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Common Law and Civil Law

Canada has inherited two systems of law: civil law from the French and common law from the English. This page will describe and give the history of each system as it relates to Canada Related essays on this site: The Judicial Committee of the Privy Council The Sources of Law in Canada The Written and Unwritten Constitution Representative Government Responsible Government Canadas Constitutional History

British Common Law


Definition British common law, also called traditional law, is law that has evolved from decisions of English courts going back to the Norman Conquest in 1066. These earlier decisions set precedent, which are used in future cases of a similar nature. Precedent can be overruled by new laws, or statutes, passed by the appropriate government. Today Common law is applied in most countries settled or ruled by the British. In Canada, law in all the provinces except Quebec is based on common law. The Early History of Common Law Canadian common law started in England, and until 1849, decisions and developments in English law were incorporated into Canadian common law. Other legislative documents and decrees also have an effect, going as far back as 800 years. As time passes and new laws are enacted, though, this influence decreases. Some examples: Magna Carta, 1215 (England) Petition of Right, 1629 (England) Bill of Rights, 1689 (England) Act of Settlement, 1701 (England)

According to British tradition, it has been the responsibility of Parliament to protect individual rights. This practice was followed in Canada until the passing of the Constitution Act, 1982, which set down individual rights along American lines in the Canadian Charter of Rights and Freedoms.

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Common Law in Canada Before 1867 Newfoundland, Prince Edward Island, New Brunswick and Nova Scotia all followed common law before Confederation. The province of Canada, however, had begun as a French colony New France which used civil law. After the conquest, the British guaranteed the survival of civil law in the Quebec Act, 1774. The Constitutional Act, 1791, however, split the province of Quebec into Upper and Lower Canada. Lower Canada retained civil law; Upper Canada quickly switched to common law. Supporting documents in Early Canadiana Online: An Act Introducing English Civil Law into Upper Canada, 1792 An Act Establishing Trial by Jury in Upper Canada, 1792 An Act Establishing a Court of Kings Bench in Upper Canada, Jul 9th, 1794. An Act Establishing District Courts in Upper Canada, 1794 Simcoe to Dorchester, March 9th, 1795 (Discusses how to deal with First Nations peoples.) Act for the Further Introduction of English Criminal Law into Upper Canada, July 4th, 1800 Other Influences on Canadian Common Law Normally courts are required to apply legislation as passed. However, the Canadian Charter of Rights and Freedoms, part of the Constitution Act, 1982, has given courts the responsibility of ensuring that legislation does not violate the individual rights. The Judicial Committee of the Privy Council (JCPC) also played a part in common law. It took until 1949 for all appeals to the JCPC to end. To learn more about common law: Visit the Canadian Encyclopedia and use the search terms common law, law, civil procedure and constitutional law. [link: http://www.thecanadianencyclopedia.com/index.cfm?TCE_Version=A]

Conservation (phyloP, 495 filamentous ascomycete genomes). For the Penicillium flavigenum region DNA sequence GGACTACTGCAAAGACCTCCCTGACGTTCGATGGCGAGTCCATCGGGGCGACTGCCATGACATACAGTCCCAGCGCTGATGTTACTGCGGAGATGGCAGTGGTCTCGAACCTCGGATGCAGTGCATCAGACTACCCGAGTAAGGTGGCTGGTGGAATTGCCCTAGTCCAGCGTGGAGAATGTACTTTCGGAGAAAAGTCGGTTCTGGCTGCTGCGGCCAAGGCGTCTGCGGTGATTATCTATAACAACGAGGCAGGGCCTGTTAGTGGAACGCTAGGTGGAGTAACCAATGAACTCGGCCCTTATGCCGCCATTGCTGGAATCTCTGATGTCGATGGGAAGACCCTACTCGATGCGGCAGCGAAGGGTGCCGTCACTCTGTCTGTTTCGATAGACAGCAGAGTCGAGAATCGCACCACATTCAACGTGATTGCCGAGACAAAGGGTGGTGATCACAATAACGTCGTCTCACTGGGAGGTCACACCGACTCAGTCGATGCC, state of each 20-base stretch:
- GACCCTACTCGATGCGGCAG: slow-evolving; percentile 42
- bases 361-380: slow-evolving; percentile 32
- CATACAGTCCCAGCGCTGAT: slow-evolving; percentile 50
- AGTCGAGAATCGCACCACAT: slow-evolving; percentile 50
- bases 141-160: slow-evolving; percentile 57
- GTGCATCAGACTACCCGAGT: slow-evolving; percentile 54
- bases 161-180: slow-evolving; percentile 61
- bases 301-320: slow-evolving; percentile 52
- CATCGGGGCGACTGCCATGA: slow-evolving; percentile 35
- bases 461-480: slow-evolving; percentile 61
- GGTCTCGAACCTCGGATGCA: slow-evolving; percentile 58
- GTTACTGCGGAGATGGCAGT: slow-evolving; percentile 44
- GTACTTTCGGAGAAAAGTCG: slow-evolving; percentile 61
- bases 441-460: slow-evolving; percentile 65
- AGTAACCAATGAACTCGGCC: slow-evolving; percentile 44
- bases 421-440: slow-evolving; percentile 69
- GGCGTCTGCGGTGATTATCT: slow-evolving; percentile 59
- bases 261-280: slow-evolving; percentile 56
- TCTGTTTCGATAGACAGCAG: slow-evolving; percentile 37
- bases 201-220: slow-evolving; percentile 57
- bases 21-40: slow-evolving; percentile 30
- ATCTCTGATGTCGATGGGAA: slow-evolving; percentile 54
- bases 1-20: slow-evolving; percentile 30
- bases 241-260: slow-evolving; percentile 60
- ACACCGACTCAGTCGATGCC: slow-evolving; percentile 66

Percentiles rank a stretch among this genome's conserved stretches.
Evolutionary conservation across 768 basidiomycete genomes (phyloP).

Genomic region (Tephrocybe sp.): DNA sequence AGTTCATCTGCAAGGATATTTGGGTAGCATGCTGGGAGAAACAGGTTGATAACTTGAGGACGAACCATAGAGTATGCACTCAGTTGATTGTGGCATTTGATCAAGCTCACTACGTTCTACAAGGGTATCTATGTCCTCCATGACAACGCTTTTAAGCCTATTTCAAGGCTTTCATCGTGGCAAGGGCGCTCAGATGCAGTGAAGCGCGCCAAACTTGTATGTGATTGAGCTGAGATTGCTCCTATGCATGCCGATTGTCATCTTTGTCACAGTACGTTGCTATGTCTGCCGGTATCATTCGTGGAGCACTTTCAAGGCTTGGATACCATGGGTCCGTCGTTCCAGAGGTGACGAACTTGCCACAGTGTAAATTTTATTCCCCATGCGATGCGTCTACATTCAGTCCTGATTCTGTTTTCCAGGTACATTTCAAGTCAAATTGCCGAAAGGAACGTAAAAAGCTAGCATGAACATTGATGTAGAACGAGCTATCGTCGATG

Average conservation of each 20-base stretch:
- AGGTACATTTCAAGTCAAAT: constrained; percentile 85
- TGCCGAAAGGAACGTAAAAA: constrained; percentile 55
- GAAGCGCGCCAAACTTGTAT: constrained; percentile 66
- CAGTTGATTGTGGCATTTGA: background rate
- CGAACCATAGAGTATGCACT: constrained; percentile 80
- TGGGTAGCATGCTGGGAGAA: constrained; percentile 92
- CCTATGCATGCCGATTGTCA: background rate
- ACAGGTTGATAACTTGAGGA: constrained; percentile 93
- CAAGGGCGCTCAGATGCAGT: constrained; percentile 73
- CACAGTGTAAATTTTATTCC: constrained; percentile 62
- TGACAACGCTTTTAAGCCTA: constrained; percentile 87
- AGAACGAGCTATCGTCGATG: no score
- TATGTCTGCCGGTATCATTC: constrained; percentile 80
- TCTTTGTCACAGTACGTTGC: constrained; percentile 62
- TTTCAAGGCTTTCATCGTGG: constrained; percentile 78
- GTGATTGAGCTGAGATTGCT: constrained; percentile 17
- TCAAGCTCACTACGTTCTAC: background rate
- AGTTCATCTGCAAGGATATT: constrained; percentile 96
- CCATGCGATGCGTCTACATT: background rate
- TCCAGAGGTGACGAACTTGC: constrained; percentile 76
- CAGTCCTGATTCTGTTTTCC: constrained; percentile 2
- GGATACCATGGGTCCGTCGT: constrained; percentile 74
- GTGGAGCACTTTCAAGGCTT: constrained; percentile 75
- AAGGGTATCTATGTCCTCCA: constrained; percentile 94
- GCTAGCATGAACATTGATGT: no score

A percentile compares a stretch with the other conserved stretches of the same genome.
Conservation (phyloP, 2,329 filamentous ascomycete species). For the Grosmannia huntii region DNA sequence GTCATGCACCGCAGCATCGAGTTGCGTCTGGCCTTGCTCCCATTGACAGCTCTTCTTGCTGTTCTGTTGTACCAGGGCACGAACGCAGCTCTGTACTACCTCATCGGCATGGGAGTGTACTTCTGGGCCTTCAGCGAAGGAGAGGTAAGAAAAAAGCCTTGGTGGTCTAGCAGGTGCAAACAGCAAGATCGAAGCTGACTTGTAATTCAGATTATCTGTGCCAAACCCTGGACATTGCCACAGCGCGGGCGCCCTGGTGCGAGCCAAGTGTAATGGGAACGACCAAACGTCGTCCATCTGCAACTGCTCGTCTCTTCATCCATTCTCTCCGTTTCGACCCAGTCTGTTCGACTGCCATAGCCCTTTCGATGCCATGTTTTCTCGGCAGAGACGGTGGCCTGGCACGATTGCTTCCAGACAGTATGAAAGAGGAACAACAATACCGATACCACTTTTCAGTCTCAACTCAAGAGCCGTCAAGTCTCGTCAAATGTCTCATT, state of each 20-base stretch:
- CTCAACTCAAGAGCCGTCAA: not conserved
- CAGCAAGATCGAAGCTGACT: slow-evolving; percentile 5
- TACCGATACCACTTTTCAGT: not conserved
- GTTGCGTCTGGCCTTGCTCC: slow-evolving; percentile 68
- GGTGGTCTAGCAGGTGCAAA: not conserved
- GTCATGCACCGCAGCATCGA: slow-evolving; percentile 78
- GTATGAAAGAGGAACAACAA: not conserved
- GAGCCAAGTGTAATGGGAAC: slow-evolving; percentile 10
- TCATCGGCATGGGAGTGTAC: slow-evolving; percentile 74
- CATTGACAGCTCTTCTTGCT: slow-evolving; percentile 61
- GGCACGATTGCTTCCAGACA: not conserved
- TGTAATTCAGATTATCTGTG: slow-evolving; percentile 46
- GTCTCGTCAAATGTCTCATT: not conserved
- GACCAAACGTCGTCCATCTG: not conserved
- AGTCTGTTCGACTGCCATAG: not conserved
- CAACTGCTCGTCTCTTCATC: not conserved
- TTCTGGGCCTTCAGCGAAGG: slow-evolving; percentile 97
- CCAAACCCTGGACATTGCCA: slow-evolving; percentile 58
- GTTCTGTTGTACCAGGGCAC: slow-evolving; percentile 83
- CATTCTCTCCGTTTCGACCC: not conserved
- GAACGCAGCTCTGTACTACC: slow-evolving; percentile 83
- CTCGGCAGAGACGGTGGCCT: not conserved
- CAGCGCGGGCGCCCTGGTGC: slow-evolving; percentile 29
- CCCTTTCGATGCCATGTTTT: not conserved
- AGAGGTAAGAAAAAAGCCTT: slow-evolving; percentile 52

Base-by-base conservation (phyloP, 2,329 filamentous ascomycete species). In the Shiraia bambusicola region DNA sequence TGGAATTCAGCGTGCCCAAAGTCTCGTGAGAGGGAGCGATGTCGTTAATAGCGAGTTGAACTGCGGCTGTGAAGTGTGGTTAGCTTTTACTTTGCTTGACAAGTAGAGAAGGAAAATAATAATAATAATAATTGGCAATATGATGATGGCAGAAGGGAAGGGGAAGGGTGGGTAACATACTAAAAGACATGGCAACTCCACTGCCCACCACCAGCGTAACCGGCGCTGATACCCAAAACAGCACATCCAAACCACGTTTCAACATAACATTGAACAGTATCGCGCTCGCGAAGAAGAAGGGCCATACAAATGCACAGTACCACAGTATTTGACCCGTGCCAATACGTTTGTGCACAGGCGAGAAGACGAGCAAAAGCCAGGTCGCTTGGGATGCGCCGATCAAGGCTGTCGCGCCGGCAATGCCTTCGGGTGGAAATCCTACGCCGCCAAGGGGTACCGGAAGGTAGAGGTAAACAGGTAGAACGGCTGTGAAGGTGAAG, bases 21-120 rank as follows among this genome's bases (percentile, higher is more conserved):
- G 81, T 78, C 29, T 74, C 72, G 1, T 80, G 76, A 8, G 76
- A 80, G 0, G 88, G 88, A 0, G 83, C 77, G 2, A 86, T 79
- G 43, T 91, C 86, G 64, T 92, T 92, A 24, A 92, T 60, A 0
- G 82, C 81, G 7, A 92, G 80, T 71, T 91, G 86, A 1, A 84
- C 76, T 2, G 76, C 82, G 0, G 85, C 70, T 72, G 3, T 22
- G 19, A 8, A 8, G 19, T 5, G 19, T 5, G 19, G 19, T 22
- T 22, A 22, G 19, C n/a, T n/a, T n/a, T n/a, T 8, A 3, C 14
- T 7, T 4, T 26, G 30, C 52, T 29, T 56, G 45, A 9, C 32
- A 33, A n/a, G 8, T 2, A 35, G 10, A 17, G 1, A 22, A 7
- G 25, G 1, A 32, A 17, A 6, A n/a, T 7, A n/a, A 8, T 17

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Civil Law
Definition Civil law is the kind of law that evolved from Roman law, based on a written civil code. This was adopted in France after the French Revolution in 1789. Called the Code Napolon, it covered only matters of private law: The legal attributes of a person (e.g.: name, age of majority) The relationship between individuals (e.g.: marriage, adoption, parentage) Property (e.g.: possession, land boundaries) The legal institutions governing or administering these relationships (e.g.: wills, sales, leases, partnerships)

Through plain language and the specific nature of each regulation, civil codes are intended to be easy to understand and apply. It does not rely on precedent to the same extent as common law. Civil law is used in many countries in Europe as well as in Quebec. Civil Law in New France: the Custom of Paris New France became a royal province in 1663, well before the Revolution. Louis XIV decreed that it would follow the Custom of Paris. This was the body of laws which governed the region around Paris (le de France) at the time. There were different customs in different areas, but after 1580 the Custom of Paris was becoming more important in case of conflict between customs. Also important were royal ordinances and edicts and decisions from the Conseil Souverain (Sovereign Council) of New France. The code was changed to reflect circumstances in New France in 1667, 1678 and 1685. Supporting documents in Early Canadiana Online: Proces Verbal contenant les modifications faites par le Conseil Suprieur lOrdonnance ou Code Civile de 1667, avec dite Ordonnance, 7 Novembre, 1678 (The civil code of 1667, with notes for changes.) The administration of justice in New France was the responsibility of the intendant and followed the inquisitorial method. This meant that guilt was presumed until the accused could prove innocence. Trials lasted until the justice presiding decided that enough evidence had been heard to pass judgement. The system was relatively cheap, efficient and quick, with judgements and sentences sometimes being carried out the same day. Justice was generally well administered as the officials were well trained and professional. The Conseil Souverain was the court of appeal.